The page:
We've barely been ushered into the family unit of the Kimballs, a normal-looking Brooklyn clan, when teenage daughter Jackie (Tallie Medel) casually introduces the subject that she elsewhere describes as "the I-word."
Jackie is troubled -- distraught, actually -- that her brother Matthew (Sky Hirschkron) has his first steady girlfriend, and that he is leaving for Princeton soon. In the plainest way possible, she tells us about how difficult is it to be in love with a member of one's own family.
That's right. The I-word is incest, but the idea that this taboo subject can only be treated in sensationalistic terms is quickly dispelled in writer-director Dan Sallitt's approach to the theme. This quiet, micro-budget film sails along as smoothly and easily as Jackie's bicycle gliding through Brooklyn in the opening shots.
This isn't a story of sexual malfunction; Jackie and Matthew have never consummated anything. Now he's beginning to grow beyond their unusual emotional closeness and she's not at all interested in moving on.
Jackie's spacey mother and sister exchange glances when Jackie (who doesn't hide things too well) is acting out. This is a film of small looks and expressive body language: The way Jackie's mother stirs the coffee in the French drip is a definitive index of her distracted character. A filmmaker does not need reams of dialogue when he can capture those moments.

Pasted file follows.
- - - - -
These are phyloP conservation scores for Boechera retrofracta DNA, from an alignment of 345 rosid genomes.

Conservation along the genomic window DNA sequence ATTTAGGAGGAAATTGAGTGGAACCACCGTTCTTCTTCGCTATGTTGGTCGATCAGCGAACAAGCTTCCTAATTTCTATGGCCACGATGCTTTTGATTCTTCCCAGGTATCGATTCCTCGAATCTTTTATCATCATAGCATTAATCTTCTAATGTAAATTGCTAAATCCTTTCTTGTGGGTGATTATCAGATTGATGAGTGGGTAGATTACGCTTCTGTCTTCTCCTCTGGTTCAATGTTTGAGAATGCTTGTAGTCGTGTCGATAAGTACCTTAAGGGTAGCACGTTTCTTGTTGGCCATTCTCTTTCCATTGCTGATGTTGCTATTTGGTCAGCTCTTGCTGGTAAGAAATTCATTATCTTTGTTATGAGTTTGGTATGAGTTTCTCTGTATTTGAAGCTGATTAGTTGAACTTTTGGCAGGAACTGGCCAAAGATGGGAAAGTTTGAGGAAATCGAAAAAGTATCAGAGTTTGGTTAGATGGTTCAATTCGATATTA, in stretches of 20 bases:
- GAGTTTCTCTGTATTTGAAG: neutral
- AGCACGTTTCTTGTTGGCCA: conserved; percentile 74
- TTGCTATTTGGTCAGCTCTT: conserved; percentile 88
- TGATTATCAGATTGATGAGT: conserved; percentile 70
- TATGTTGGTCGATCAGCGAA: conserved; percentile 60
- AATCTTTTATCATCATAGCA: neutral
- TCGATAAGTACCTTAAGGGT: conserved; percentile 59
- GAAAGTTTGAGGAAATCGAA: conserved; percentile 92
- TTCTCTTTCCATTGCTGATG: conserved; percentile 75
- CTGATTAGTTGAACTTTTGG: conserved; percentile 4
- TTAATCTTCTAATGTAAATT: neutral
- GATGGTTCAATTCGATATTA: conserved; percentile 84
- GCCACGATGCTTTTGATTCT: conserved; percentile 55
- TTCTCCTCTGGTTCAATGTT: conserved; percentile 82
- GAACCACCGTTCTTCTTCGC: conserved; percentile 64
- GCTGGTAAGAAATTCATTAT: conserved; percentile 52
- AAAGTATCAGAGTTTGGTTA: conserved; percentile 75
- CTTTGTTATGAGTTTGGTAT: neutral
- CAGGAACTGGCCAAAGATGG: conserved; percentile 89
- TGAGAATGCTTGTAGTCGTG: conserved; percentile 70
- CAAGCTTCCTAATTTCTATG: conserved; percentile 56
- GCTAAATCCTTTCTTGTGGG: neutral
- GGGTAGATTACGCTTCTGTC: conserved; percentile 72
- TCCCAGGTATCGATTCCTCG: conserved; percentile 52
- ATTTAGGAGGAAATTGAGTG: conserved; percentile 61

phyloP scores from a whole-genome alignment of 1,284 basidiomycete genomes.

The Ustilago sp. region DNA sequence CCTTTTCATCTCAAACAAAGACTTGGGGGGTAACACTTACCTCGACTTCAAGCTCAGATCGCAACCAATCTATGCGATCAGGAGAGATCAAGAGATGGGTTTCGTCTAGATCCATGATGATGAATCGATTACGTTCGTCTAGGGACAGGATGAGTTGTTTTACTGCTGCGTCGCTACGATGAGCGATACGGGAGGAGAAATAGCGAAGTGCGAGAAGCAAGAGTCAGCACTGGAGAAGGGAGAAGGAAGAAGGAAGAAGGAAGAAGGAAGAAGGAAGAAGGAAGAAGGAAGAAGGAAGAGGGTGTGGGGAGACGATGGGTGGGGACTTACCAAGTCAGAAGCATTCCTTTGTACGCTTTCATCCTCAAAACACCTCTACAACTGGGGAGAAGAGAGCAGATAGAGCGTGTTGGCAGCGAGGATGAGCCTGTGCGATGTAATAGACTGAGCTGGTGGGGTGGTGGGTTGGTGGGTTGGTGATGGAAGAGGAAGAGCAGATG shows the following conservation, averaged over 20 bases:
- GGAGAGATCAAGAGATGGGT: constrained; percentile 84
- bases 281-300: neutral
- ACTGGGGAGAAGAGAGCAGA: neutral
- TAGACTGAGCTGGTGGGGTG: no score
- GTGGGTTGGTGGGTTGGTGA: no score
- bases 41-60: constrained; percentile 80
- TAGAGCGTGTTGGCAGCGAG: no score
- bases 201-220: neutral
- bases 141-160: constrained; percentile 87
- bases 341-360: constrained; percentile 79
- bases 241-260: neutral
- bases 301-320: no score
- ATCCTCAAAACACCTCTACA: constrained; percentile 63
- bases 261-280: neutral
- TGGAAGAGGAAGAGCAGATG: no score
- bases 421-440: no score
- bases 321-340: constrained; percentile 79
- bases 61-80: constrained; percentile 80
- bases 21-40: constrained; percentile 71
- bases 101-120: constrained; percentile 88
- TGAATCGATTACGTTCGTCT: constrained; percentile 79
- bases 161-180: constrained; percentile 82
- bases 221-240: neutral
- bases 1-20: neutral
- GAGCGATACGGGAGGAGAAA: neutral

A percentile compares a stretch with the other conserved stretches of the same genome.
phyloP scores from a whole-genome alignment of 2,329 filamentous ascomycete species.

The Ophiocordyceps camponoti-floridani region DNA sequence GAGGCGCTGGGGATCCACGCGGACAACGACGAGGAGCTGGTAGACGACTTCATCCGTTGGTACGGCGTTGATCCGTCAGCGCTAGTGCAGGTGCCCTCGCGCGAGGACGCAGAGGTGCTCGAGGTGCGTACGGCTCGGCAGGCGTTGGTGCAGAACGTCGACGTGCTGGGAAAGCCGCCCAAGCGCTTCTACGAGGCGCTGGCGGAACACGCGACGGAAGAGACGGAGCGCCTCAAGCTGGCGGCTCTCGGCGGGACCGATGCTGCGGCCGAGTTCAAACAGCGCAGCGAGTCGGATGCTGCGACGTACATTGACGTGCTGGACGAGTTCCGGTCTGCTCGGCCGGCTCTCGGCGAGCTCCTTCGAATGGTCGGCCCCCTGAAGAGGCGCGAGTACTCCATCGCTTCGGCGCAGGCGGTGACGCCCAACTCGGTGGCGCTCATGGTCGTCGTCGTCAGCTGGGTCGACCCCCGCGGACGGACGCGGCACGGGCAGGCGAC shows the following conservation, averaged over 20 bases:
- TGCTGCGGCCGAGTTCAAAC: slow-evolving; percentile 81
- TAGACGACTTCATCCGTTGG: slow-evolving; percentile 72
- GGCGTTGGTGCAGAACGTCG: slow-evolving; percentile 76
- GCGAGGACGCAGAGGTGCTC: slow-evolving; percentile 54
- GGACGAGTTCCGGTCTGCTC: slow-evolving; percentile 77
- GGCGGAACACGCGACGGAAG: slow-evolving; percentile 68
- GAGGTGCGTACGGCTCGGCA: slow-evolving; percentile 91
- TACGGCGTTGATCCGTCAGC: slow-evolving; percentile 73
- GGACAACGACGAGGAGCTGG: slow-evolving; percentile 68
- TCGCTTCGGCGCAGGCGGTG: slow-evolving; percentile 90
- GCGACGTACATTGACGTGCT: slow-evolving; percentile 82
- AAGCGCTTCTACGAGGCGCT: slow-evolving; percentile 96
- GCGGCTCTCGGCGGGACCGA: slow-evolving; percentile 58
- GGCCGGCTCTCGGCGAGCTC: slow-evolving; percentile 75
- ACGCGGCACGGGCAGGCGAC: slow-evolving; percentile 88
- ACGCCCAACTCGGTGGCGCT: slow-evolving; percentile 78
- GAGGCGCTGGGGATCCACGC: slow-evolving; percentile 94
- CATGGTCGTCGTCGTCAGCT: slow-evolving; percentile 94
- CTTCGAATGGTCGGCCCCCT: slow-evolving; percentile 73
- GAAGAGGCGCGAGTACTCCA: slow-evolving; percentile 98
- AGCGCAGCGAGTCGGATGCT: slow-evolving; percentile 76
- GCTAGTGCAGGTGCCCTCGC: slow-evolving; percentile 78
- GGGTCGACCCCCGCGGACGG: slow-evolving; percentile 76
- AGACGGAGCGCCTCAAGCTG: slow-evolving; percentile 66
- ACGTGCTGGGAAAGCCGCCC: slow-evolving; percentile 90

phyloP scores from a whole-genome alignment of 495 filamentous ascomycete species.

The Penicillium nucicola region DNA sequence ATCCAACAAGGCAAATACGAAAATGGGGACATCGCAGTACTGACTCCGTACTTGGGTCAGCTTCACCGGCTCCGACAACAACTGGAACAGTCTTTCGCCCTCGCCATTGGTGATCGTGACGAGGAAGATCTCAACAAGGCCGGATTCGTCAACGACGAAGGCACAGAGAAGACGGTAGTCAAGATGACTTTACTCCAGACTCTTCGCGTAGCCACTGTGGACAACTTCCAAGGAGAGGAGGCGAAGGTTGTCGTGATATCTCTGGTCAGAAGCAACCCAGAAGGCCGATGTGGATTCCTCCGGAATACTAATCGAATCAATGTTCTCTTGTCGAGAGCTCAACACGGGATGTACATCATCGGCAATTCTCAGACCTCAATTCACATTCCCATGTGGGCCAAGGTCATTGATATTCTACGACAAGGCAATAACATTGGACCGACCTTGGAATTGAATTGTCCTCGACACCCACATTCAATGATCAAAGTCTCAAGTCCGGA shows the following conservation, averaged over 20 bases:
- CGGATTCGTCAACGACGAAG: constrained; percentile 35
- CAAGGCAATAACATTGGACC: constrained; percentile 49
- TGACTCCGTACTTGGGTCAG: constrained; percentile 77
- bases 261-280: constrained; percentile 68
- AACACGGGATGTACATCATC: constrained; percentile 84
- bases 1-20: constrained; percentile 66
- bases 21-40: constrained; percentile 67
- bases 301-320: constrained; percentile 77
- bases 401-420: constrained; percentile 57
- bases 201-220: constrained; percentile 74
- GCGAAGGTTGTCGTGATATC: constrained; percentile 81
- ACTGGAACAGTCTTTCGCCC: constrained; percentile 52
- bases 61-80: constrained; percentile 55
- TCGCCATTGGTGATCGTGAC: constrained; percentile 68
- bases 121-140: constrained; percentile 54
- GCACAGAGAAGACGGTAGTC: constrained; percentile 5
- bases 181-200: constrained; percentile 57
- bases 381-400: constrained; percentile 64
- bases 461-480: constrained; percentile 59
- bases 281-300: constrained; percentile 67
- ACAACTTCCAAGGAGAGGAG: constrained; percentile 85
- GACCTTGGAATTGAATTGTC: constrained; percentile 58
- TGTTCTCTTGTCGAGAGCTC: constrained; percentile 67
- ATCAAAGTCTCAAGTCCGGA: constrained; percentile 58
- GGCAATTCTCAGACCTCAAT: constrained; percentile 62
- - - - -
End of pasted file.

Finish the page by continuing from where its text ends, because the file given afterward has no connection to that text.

Nevertheless, the dialogue sounds authentic and is frequently funny. Some will watch "The Unspeakable Act" and find the acting flat, or rough around the edges. That might be true, although Sallitt appears to be deliberately cultivating that informal style.
Medel, however, is a genuine original. Barely five feet tall, with a watchful gaze and a quick delivery, Medel is not a traditional leading lady, and she doesn't waste time trying to project the energy of an adorable indie girl. She is just stubbornly herself, sometimes collected, sometimes a mess, always exact.
Jackie eventually gets into therapy (Caroline Luft is dead-on as the poker-faced psychologist), but at no time does Sallitt settle for a standard coming of age scenario, although that scenario is actually in the DNA of the movie.
Instead, "The Unspeakable Act" carefully hews its path, shirking melodrama and homing in on something very human. It's a weirdly calm treatment of an anxious topic.
"The Unspeakable Act" (three and a half stars)
A taboo subject -- incestuous feelings between teenage sister and brother -- is given a nonsensationalistic treatment in this insightful film. Director Dan Sallitt and his offbeat leading lady (Tallie Medel, a genuine original) walk a careful line that culminates in a real sort of wisdom by the fade-out.
Rated: Not rated; probably R for language, subject matter.
Showing: Northwest Film Forum.
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